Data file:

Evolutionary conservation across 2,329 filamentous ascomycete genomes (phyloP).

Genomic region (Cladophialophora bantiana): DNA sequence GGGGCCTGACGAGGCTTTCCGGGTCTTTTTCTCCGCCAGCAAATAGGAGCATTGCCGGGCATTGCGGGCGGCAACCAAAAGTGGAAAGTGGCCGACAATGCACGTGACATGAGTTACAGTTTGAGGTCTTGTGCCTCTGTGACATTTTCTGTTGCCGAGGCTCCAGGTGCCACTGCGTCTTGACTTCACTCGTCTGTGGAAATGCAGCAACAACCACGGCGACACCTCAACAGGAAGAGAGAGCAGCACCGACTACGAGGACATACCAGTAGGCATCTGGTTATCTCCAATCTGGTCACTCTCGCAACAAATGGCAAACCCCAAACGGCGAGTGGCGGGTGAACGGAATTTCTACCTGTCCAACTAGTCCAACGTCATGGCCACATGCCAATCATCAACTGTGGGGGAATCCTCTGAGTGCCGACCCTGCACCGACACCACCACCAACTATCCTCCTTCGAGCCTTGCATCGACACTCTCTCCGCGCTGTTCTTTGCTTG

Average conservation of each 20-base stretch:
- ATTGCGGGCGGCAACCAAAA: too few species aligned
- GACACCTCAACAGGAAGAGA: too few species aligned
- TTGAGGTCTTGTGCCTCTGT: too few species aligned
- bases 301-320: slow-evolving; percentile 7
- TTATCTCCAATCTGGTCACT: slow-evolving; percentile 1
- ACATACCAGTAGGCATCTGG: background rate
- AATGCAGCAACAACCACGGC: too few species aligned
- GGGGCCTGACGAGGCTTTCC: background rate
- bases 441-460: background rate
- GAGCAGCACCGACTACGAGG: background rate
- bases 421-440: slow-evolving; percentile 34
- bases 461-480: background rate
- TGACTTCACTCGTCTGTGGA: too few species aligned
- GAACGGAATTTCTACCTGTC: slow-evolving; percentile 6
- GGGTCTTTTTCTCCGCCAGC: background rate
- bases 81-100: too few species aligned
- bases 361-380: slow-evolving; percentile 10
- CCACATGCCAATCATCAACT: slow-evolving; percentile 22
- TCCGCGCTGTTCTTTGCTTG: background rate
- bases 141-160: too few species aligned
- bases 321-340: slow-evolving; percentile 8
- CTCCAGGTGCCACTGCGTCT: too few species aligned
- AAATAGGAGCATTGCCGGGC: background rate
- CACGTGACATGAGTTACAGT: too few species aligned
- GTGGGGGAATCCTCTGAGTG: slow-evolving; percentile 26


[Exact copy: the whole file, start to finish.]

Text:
Evolutionary conservation across 2,329 filamentous ascomycete genomes (phyloP).

Genomic region (Cladophialophora bantiana): DNA sequence GGGGCCTGACGAGGCTTTCCGGGTCTTTTTCTCCGCCAGCAAATAGGAGCATTGCCGGGCATTGCGGGCGGCAACCAAAAGTGGAAAGTGGCCGACAATGCACGTGACATGAGTTACAGTTTGAGGTCTTGTGCCTCTGTGACATTTTCTGTTGCCGAGGCTCCAGGTGCCACTGCGTCTTGACTTCACTCGTCTGTGGAAATGCAGCAACAACCACGGCGACACCTCAACAGGAAGAGAGAGCAGCACCGACTACGAGGACATACCAGTAGGCATCTGGTTATCTCCAATCTGGTCACTCTCGCAACAAATGGCAAACCCCAAACGGCGAGTGGCGGGTGAACGGAATTTCTACCTGTCCAACTAGTCCAACGTCATGGCCACATGCCAATCATCAACTGTGGGGGAATCCTCTGAGTGCCGACCCTGCACCGACACCACCACCAACTATCCTCCTTCGAGCCTTGCATCGACACTCTCTCCGCGCTGTTCTTTGCTTG

Average conservation of each 20-base stretch:
- ATTGCGGGCGGCAACCAAAA: too few species aligned
- GACACCTCAACAGGAAGAGA: too few species aligned
- TTGAGGTCTTGTGCCTCTGT: too few species aligned
- bases 301-320: slow-evolving; percentile 7
- TTATCTCCAATCTGGTCACT: slow-evolving; percentile 1
- ACATACCAGTAGGCATCTGG: background rate
- AATGCAGCAACAACCACGGC: too few species aligned
- GGGGCCTGACGAGGCTTTCC: background rate
- bases 441-460: background rate
- GAGCAGCACCGACTACGAGG: background rate
- bases 421-440: slow-evolving; percentile 34
- bases 461-480: background rate
- TGACTTCACTCGTCTGTGGA: too few species aligned
- GAACGGAATTTCTACCTGTC: slow-evolving; percentile 6
- GGGTCTTTTTCTCCGCCAGC: background rate
- bases 81-100: too few species aligned
- bases 361-380: slow-evolving; percentile 10
- CCACATGCCAATCATCAACT: slow-evolving; percentile 22
- TCCGCGCTGTTCTTTGCTTG: background rate
- bases 141-160: too few species aligned
- bases 321-340: slow-evolving; percentile 8
- CTCCAGGTGCCACTGCGTCT: too few species aligned
- AAATAGGAGCATTGCCGGGC: background rate
- CACGTGACATGAGTTACAGT: too few species aligned
- GTGGGGGAATCCTCTGAGTG: slow-evolving; percentile 26